Month 2: Your Life
Your Life: Finding Space to Love God, Your Neighbor, and Yourself in the City by Jude Tiersma Watson and Kimberly Williams How does our own spiritual, emotional, physical, and mental health impact the ways we love God and others? In Month 2 of the Sabbath Rest in a 24/7 City series, we look at our own lives for clues to preventing stress and burnout.
Wiley Scott Interview
Kara Powell interviews Wiley Scott, the Young Life Northern Division Vice President for Field Ministries, on finding rhythms of balance, rest, and healthy relationships in urban youth ministry.
Leroy Barber Interview
Kara Powell interviews Leroy Barber, president of Mission Year, about finding personal, relational, and spiritual health in the midst of ministry.
Each month features weekly practices that you can incorporate into your daily rhythms. We have intentionally made these practices simple and focused, hoping you will take time with each one during the course of the month. Note that these exercises can be done alone, but work well with a partner or group. You can download the below practices in one printable document (pdf format) to keep in your Bible, post on your refrigerator, or whatever is most helpful to you.
In their landmark book Boundaries: When to Say Yes, When to Say No to Take Control of Your Life, Dr. Henry Cloud and Dr. John Townsend recognize that "we need to set mental, physical, emotional, and spiritual boundaries for our lives to help us distinguish what is our responsibility and what isn't." ((Henry Cloud & John Townsend, Boundaries: When to Say Yes, When to Say No to Take Control of Your Life (Grand Rapids: Zondervan, 1992), 25.)) So as urban youth workers, how do we love our God, our neighbors, and ourselves in the ways we take care of ourselves physically, emotionally, mentally, and spiritually? In order to understand how this looks for urban youth workers, we asked youth workers April Diaz and Carla LaFayette to share some of their own rhythms. April Diaz has been doing youth ministry for a dozen years, and currently is the Next Generation pastor (birth-high school) at Newsong Church in Irvine, California. Here are some of her tips for finding balance and health in ministry:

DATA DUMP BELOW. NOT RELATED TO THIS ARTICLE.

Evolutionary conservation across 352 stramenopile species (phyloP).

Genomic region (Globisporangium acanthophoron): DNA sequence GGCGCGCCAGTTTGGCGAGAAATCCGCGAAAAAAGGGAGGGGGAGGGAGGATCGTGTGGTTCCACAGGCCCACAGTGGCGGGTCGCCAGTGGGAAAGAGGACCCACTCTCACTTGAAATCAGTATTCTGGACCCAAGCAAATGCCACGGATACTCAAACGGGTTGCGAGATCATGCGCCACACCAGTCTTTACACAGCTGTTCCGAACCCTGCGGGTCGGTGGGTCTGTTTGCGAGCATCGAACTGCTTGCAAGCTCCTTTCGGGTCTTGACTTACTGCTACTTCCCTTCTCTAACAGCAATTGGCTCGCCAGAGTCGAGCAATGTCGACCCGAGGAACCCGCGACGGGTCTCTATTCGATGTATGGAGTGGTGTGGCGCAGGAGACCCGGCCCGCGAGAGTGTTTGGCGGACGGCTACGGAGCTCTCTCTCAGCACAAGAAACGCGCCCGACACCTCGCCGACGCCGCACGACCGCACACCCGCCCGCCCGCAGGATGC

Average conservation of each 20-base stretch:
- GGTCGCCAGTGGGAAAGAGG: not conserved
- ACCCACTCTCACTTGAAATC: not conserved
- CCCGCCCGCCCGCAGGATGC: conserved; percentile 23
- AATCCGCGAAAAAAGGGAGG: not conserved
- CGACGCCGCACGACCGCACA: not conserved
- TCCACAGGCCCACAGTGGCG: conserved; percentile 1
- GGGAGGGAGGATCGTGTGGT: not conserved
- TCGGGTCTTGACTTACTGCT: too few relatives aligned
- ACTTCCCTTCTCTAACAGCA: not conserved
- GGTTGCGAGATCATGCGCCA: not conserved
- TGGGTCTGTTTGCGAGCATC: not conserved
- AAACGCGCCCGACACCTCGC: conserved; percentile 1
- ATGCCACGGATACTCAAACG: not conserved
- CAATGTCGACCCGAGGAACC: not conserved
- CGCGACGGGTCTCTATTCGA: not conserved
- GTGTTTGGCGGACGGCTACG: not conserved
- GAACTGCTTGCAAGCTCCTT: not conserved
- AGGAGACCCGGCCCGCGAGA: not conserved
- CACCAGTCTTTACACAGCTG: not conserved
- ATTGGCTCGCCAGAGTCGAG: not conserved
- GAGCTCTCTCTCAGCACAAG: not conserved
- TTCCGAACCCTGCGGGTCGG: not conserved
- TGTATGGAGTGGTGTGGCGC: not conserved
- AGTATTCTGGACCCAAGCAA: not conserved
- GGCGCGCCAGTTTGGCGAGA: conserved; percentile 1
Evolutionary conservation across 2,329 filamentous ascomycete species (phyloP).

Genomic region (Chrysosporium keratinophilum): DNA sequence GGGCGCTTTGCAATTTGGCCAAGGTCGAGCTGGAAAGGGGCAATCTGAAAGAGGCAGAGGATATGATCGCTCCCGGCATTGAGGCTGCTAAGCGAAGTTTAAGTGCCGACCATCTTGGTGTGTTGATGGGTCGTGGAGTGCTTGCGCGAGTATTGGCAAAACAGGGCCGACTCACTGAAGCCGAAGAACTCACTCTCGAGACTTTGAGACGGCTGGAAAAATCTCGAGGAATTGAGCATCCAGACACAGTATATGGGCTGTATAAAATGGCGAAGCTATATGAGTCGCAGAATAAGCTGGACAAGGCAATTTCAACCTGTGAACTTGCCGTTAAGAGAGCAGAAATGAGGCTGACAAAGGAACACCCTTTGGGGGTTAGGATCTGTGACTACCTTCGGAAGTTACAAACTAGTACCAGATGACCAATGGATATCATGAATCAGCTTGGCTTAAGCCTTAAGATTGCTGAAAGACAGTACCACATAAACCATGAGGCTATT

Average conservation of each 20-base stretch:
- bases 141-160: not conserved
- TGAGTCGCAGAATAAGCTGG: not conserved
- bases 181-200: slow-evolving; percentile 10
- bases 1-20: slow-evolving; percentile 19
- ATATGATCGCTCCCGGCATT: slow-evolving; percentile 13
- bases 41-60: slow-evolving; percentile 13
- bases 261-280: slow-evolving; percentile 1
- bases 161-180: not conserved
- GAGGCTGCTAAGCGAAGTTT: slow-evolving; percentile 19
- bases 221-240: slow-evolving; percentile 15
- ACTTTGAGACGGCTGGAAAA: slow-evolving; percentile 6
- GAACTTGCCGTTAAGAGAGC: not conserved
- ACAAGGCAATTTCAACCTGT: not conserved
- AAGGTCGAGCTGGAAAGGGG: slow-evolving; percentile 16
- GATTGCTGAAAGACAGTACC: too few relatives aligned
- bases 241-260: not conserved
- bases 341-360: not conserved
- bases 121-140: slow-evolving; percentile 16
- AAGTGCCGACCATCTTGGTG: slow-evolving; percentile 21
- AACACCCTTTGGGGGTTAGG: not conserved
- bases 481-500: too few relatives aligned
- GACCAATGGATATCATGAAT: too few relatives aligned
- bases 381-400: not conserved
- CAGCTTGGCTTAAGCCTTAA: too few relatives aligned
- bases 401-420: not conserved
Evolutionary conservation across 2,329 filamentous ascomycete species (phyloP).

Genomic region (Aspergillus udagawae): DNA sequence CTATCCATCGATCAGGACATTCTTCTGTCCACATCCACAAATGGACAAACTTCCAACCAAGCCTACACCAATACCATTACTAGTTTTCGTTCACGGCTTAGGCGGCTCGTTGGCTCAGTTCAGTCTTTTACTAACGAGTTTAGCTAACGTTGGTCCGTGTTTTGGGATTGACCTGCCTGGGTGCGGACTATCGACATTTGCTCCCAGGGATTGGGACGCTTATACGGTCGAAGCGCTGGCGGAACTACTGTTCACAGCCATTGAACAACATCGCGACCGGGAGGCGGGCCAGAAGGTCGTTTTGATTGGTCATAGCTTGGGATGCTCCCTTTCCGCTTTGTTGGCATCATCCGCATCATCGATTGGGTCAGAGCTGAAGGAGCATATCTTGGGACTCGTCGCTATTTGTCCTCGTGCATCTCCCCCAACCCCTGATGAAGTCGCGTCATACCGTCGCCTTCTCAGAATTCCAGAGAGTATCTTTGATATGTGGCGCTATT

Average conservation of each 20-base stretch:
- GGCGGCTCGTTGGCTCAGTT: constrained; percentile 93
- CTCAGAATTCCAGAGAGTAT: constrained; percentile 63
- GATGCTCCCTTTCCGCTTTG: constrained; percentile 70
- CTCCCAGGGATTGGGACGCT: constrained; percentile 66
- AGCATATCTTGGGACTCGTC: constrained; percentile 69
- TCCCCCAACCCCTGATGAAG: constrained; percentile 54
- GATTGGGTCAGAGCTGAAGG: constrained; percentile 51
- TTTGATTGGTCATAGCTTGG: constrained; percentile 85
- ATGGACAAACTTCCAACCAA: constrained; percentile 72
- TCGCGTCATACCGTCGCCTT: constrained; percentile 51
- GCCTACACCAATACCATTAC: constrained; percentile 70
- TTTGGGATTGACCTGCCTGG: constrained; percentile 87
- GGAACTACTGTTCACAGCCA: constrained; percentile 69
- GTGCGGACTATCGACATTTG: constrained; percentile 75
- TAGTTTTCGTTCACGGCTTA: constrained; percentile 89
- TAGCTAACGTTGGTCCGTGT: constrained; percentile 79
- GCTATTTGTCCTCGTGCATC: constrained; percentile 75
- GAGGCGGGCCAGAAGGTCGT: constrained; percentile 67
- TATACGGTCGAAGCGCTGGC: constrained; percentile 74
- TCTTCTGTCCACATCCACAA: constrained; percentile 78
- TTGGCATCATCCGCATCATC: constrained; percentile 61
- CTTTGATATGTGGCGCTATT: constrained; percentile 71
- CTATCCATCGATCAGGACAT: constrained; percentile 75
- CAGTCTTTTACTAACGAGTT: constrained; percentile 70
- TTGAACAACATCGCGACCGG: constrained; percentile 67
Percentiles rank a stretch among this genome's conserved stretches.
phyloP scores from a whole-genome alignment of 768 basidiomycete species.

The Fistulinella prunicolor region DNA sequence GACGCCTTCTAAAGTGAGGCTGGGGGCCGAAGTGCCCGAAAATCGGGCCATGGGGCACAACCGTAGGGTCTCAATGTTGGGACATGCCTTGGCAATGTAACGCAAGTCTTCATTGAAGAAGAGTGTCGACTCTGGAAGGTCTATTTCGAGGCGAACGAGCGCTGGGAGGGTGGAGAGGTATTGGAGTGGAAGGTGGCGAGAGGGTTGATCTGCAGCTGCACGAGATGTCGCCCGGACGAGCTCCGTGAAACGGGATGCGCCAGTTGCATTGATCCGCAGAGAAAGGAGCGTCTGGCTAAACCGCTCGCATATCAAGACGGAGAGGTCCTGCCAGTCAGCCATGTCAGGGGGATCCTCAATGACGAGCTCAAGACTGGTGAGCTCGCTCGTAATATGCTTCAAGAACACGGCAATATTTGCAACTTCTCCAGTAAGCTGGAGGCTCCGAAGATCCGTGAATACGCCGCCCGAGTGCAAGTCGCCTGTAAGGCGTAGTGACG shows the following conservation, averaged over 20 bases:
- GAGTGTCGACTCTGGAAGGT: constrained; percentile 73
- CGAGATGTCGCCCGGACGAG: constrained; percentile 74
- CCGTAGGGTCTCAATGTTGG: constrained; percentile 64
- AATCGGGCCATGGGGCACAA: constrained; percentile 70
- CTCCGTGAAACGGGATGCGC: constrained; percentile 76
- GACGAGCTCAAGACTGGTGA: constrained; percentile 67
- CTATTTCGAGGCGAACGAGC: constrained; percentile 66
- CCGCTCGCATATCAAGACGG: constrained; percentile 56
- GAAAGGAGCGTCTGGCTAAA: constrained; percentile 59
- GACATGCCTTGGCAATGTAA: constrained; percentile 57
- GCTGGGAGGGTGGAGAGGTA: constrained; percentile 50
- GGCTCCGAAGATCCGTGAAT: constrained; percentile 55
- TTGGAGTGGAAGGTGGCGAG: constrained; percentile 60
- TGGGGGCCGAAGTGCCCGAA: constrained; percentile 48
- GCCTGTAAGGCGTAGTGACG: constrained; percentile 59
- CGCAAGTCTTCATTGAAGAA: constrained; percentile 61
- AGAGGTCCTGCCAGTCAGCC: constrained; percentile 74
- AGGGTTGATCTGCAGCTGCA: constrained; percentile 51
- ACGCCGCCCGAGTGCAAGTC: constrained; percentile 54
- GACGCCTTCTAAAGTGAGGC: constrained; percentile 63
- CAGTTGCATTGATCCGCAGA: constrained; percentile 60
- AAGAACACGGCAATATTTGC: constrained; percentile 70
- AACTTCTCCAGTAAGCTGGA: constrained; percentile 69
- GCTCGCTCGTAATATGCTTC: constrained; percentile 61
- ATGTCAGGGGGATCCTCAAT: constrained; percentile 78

Physical: I am loving myself best when I have a regular rhythm of working out (yoga, strength training, cardio). When I'm not in that flow, I know that my boundaries are weak. Turning off my cell phone and not checking email during evenings, my Sabbath, and day of rest also helps me disengage from ministry and love myself and my family better.
Mental: Turning off my ministry brain is the greatest asset to recovery for me. Intentionally choosing to cease thinking about ministry problems when I leave an event or the office helps me care for myself in ways I never have before.
Spiritual: I think everyone has to find a pattern of silence and solitude. For me, I've found that I need a few hours every Monday morning and one day a month away to stay deeply connected to God. Brennan Manning's challenge to be very wary of the person who cannot be alone with God has really changed me.
Carla LaFayette has been in youth-related ministry full time for just under 25 years. Currently she serves as the Vice President of Strategic Programs at the Urban Youth Workers Institute (uywi.org). Here are her reflections on personal health in ministry:
Physical: I've always found it helpful to tell others what my physical struggles and goals are so that it's "out there" for them to see. Otherwise, I can cheat and cut corners all I want in public secrecy. In my latest attempt to stay healthy I joined an eating program with a close friend who allows me to stay accountable while traveling by bugging her with texts and phone calls. It does my ministry no good if I keep the scales tipped toward busyness while my body takes the toll of neglect.